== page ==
In early 2008, in the Chorny (viii) decision, an Ontario court held that the limitation period relating to a demand guarantee was not from the date that demand was made on the guarantee but instead expired when the limitation period lapsed on the principal obligations. In this decision the Plaintiff corporation had advanced three loans to a borrower which were secured by way of a personal guarantee. The borrower defaulted on the loans and the Plaintiff corporation commenced legal action against the borrower. The Plaintiff corporation, however, was unable to proceed immediately because it had been previously struck from the corporate registry and lacked capacity to bring the action. The Plaintiff was subsequently reinstated and re-commenced legal action. The Plaintiff was now outside of the limitations period on the original debts owed by the borrower, so the Plaintiff commenced legal action against the guarantor. The Ontario Court refused to accept the Plaintiff’s argument that the limitation period against the guarantor did not commence until demand for payment was issued on the guarantor. Rather, the Court applied the principle of co-extensiveness and held that the limitation period commenced on the date of default on the original debt and, consequently, the Plaintiff was time barred from pursing the guarantor. The Court’s finding that the guarantees were unenforceable upon the expiration of the principal debt was a deviation from the traditional common law approach in Ontario. This case suggested that while the guarantee is a contract between the lender and the guarantor, the liability still relates to the principal debtor. Therefore, if the principal debt is void or unenforceable the contract of guarantee will also be void or unenforceable.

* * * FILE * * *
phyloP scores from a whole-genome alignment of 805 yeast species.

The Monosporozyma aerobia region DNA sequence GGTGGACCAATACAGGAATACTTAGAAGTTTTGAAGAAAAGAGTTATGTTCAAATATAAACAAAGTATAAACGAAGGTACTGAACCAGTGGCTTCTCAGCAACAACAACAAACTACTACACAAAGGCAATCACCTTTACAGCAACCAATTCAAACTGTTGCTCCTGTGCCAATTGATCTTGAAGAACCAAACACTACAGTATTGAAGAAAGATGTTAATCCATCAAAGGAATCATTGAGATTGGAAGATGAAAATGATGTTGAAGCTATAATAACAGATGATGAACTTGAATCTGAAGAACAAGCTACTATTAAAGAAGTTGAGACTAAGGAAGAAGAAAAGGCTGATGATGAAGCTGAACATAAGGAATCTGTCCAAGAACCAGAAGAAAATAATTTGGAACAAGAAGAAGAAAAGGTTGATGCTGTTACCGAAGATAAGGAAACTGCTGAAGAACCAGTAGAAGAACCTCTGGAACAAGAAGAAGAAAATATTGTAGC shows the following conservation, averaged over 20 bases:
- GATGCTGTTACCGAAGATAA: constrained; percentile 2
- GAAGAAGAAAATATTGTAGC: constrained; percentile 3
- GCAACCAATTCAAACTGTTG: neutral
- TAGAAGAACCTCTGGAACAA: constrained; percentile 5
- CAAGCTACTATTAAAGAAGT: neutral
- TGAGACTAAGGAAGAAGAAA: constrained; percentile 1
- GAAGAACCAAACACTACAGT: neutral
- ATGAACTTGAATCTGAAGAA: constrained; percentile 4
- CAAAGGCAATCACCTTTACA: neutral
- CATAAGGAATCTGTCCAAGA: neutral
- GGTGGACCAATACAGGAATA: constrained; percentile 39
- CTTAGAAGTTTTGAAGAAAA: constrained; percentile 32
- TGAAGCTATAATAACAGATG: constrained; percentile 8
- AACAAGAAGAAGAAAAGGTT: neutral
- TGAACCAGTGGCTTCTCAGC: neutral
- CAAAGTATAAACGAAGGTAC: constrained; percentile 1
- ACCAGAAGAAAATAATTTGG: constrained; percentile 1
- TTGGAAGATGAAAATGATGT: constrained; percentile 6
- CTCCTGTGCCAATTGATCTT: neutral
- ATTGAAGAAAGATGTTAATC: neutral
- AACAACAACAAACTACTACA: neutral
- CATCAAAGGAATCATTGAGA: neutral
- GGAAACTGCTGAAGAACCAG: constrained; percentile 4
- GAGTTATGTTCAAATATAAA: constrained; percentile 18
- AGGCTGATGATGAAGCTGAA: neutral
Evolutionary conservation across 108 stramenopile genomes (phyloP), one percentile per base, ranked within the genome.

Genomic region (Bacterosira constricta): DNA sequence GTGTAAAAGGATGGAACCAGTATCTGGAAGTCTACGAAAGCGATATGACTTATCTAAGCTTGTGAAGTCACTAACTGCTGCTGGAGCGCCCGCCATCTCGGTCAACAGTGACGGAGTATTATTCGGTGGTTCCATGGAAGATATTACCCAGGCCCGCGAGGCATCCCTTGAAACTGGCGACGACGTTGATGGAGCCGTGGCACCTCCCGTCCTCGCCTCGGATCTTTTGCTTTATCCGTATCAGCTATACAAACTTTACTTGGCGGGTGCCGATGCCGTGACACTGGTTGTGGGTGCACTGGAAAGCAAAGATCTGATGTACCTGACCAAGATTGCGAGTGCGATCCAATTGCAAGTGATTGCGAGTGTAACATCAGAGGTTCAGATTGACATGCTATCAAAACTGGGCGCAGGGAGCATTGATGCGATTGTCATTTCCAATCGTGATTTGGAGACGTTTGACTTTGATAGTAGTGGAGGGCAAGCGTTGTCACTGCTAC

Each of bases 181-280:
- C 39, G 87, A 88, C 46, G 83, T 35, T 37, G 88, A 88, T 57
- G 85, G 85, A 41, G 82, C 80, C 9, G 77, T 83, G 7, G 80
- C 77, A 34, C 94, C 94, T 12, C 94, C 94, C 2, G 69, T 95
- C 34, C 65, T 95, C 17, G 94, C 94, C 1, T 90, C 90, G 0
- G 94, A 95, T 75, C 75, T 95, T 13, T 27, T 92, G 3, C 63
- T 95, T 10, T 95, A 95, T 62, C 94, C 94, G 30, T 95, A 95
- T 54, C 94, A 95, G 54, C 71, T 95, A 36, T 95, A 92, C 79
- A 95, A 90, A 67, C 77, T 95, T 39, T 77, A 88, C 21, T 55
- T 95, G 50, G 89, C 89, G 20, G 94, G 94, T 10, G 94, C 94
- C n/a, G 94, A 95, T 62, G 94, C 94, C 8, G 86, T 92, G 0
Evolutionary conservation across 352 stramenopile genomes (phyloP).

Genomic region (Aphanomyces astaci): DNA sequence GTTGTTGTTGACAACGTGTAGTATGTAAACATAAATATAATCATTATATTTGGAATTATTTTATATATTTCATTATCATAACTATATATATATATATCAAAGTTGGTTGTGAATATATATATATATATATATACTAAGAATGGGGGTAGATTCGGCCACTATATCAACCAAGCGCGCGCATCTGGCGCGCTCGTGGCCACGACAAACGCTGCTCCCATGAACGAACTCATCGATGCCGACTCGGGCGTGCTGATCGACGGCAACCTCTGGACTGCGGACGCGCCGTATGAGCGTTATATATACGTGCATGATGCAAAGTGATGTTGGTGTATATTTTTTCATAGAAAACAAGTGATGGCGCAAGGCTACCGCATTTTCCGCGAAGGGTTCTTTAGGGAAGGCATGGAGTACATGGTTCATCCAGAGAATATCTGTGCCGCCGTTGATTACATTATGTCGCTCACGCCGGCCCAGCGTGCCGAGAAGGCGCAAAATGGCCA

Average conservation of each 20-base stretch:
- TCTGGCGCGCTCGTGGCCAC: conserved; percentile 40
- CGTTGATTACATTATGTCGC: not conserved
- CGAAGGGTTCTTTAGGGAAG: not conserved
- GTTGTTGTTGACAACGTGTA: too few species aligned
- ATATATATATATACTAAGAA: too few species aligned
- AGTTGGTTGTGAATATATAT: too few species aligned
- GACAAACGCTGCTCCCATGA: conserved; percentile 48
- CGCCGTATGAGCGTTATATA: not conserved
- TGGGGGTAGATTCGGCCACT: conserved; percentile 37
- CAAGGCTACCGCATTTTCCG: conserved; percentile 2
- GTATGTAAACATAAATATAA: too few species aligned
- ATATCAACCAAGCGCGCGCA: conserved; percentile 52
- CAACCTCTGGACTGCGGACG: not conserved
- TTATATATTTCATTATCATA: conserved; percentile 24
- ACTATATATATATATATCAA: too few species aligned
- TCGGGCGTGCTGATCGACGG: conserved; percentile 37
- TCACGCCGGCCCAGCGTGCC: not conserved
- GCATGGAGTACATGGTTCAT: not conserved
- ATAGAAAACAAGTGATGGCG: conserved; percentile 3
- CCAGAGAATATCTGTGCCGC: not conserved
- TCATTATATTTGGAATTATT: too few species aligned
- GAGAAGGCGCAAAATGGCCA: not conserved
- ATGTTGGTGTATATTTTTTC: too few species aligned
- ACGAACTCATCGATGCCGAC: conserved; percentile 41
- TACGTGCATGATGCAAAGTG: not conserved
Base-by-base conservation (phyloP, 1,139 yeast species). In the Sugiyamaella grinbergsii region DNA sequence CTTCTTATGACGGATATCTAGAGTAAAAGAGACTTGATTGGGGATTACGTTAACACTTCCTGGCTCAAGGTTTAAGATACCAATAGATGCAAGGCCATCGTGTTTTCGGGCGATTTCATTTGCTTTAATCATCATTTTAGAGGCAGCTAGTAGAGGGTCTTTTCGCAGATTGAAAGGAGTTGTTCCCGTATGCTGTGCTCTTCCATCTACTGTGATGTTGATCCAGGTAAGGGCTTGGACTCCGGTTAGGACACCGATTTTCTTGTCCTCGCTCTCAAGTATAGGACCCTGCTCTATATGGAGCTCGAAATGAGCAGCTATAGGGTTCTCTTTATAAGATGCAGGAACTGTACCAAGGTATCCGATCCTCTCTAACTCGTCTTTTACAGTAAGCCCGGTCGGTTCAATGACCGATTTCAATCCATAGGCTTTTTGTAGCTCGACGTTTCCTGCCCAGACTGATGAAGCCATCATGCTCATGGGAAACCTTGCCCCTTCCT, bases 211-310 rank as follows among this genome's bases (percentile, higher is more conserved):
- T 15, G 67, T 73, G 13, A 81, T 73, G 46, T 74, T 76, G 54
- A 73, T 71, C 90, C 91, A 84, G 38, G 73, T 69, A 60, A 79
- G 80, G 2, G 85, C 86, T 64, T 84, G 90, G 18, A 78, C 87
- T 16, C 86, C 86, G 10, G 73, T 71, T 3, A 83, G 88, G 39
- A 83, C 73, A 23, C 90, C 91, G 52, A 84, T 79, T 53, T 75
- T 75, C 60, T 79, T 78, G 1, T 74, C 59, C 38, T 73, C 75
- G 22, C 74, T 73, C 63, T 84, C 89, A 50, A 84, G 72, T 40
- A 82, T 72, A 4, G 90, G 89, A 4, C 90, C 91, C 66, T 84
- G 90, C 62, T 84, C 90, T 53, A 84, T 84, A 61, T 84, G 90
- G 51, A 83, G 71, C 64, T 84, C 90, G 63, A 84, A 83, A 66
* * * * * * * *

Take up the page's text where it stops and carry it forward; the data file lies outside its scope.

Later in 2008, in the Williamson (ix) decision, the Court reaffirmed the traditional common law approach in Ontario finding that the limitation period for a principal debt and for a guarantee may commence at different times. In Williamson, the Bank demanded on a guarantee following the principal debtor’s inability to repay the Bank. Williamson argued that the limitation period began to run either when the demand on the principal debtor was made or when the Bank became aware that full payment would not be received from the principal debtor; and, in any case, that the limitation period had lapsed. The Bank maintained that when a guarantee states that the guarantor’s obligations commence upon formal demand, as was the case with the Williamson guarantee, the guarantor is not liable until demand is actually made. The Court agreed with the Bank and distinguished its decision from that in the Chorny case.

Williamson has clarified that the Ontario limitations act has not affected well-settled common law principles regarding a lender’s ability to enforce an independent guarantee.

In 2008, the Ontario Limitations Act was amended to specifically address demand obligations. The Act now expressly provides that the date that the limitation period begins with respect to a demand obligation is the first day upon which there is a failure to perform the obligation, once a demand for the performance is made.

All lenders should ensure that their guarantee agreements clearly provide a demand as a pre-condition to a guarantor’s obligations being triggered, so that the limitation period does not commence until demand is made. Lenders may also want to consider adding to their guarantees a provision that the basic two year limitation period is extended or suspended which is permitted under both the Ontario and Alberta limitations acts. It is advisable to consult with legal counsel when drafting and enforcing guarantees to ensure that lenders are protected from unintended effects of the limitations legislation.